“Good News of Great Joy”

Luke 2:1-20

Christmas Eve

December 24, 2003

 

Finally--it's Christmas Eve.  The moment we've been waiting for all through advent, for on this night we celebrate the night long ago when the prophecy of old became the reality announced to the shepherds by God’s heavenly messenger, "Do not be afraid; for see--I am bringing you good news of great joy for all the people: to you is born this day in the city of David a Savior, who is the Messiah, the Lord."  

What better word is there to hear on Christmas Eve than the word joy and what better word is there to describe the good news that the angel brings than the word joy.  It will be the word that will resonant in our liturgy and music tonight reminding us that the birth of our Lord Jesus was an event of God's amazing grace on a universal scale. 

It was an event that was not just for some people, but for all the people, in fact for the whole world.  For in Jesus Christ, the Word of God became flesh and dwelt among us, bringing salvation to all who confess Jesus is Lord.  What better news could there be for a broken and darkened world than to hear that God’s light had come.  Truly, this is a time to rejoice in celebration of the good news of Jesus Christ.

Tonight, we lit the joy candle in our Advent wreath and we heard the words of what this candle means for us.  It is the joy candle that reminds us of the everlasting joy we have in Jesus Christ.  How true these words are for us.  In Jesus Christ we can and do have everlasting joy, a joy which surpasses all understanding, a joy which lifts us up and directs our thoughts and actions, and reminds of the bigger picture of God’s presence and actions in our lives.   

However, we know that we still live in dangerous times, in a time and in a world that is still filled with sorrow and grief, with things that are not as they are supposed to be, in a creation that still waits for the day of fulfillment when all things will be made new.  The event that took place 2000 years ago in a small town of Bethlehem did not happen in a vacuum, but in the real world with real Emperors and governors who ruled with iron fists and military might; in a real world where an unmarried, pregnant teenager could not find a comfortable place to have her child; in a real world with real people who longed for the day when the Messiah would come to bring deliverance and redemption.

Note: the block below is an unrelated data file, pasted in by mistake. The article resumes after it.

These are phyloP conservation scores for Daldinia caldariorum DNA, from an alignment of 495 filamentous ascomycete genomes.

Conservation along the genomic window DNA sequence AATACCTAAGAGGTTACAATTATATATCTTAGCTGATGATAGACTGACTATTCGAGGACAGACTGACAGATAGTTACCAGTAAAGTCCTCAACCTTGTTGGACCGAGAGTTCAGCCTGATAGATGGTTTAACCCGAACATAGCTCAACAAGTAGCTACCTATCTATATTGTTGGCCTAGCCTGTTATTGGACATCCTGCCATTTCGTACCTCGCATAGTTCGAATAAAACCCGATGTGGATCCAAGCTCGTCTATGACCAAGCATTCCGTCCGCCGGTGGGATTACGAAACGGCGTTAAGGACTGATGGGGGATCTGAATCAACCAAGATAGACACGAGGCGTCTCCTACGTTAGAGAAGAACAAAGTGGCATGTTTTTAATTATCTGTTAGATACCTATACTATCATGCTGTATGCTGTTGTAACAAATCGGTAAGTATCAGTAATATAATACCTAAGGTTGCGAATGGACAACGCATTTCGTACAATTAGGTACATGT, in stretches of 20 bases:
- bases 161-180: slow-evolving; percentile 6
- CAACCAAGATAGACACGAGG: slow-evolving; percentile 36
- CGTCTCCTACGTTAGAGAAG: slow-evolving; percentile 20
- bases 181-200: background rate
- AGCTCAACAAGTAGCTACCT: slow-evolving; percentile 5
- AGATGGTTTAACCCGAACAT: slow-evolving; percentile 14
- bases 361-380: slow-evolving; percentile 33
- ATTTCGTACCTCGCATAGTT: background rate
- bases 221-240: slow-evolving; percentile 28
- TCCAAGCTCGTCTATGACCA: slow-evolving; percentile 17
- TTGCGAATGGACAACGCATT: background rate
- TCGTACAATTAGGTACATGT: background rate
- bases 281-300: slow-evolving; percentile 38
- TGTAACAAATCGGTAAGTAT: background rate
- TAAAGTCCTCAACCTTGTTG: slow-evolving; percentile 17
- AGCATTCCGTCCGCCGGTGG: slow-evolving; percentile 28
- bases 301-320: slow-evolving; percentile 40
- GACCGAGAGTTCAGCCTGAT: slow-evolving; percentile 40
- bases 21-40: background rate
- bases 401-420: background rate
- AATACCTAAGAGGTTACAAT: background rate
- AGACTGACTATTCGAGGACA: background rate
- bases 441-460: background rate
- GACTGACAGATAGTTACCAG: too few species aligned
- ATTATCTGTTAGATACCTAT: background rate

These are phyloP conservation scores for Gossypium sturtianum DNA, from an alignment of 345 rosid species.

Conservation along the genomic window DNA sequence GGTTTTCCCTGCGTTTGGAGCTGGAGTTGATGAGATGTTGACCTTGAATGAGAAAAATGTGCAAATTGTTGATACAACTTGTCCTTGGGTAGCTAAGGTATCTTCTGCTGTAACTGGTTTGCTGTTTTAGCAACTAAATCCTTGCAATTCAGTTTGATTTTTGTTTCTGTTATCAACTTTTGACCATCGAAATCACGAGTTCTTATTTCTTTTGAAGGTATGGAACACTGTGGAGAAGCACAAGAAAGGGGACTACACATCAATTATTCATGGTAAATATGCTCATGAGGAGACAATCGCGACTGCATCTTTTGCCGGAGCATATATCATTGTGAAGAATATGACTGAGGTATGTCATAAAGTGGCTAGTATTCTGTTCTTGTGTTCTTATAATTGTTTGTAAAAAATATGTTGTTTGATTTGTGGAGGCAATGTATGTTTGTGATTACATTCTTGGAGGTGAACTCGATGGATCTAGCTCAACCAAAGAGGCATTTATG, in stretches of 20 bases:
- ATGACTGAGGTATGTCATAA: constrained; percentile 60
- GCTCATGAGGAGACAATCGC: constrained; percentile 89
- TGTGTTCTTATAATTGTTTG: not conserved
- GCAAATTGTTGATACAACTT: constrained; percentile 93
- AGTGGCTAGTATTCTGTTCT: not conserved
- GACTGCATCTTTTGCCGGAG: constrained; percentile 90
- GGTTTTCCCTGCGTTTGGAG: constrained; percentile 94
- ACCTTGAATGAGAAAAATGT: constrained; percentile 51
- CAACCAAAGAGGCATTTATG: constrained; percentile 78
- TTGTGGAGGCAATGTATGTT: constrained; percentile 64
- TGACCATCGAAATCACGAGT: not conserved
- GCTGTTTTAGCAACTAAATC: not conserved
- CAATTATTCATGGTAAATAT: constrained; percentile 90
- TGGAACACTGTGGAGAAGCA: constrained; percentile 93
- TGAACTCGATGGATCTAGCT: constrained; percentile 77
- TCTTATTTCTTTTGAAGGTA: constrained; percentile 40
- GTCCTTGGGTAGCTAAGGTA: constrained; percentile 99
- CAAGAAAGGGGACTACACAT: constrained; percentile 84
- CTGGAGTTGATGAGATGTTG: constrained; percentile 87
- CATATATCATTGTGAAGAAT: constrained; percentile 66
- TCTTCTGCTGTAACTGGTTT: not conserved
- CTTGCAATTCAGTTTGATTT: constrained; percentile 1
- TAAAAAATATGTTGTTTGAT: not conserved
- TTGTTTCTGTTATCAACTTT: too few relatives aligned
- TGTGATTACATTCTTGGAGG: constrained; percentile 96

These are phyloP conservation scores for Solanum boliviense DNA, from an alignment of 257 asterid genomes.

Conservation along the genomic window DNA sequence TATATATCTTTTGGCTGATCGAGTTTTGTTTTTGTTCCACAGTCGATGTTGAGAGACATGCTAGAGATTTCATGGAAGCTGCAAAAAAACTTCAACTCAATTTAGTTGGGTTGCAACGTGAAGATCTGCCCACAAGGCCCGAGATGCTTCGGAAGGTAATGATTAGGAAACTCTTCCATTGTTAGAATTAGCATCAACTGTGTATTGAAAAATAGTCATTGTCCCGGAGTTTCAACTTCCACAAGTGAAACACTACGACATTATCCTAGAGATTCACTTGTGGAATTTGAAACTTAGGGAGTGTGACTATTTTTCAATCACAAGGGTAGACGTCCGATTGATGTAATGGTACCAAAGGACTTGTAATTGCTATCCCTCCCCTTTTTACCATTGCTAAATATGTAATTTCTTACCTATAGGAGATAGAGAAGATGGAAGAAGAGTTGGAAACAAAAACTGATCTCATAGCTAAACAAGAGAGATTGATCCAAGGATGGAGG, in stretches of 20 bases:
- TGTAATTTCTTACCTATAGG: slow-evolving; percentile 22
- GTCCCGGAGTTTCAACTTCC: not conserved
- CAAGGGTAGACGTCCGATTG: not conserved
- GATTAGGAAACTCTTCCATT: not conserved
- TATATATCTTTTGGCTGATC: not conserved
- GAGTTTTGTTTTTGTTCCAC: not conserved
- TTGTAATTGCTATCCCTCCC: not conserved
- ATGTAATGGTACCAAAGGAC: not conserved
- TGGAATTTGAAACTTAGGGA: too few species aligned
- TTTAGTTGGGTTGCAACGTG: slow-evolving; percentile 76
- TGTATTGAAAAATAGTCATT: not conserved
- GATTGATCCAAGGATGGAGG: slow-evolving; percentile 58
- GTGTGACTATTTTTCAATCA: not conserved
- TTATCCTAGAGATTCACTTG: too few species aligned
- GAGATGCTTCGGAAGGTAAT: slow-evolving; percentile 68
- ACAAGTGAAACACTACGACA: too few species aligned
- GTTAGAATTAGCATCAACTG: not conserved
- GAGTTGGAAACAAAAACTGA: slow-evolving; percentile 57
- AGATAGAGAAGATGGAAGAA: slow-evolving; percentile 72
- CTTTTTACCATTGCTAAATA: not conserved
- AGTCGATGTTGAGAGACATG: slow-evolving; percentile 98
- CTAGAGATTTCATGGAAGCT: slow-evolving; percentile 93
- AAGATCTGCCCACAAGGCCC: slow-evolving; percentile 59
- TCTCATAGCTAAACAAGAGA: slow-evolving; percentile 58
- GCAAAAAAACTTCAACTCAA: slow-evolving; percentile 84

We all know that the feeling of joy can be a fleeting emotion, even at Christmas time.  Even though our lives are full of joyous occasions like our wedding day or the birth of our child, we also know that our lives also have its fair share of pain and heartache, some more than we can bear.  We are not naïve about the world in which we live.  The joy of the world comes and goes as we live through our experiences of life.  One moment we can feel like we are on top of the world, and the next moment we can feel like we are just trying to keep our head above the water.  Long lines at the grocery store, the anxiety of Christmas shopping, and the stress of trying to figure out which in-laws we’re going to visit over Christmas pushes some of us to the limit of the joy we are supposed to be feeling during this time. 

And yet we know that for others, the long lines at the food banks and mission shelters, the anxiety of trying to buy gifts when there is not enough money to even pay the bills, and the stress that comes from the fog of war, makes it awfully hard to even believe joy exists at all, let alone God.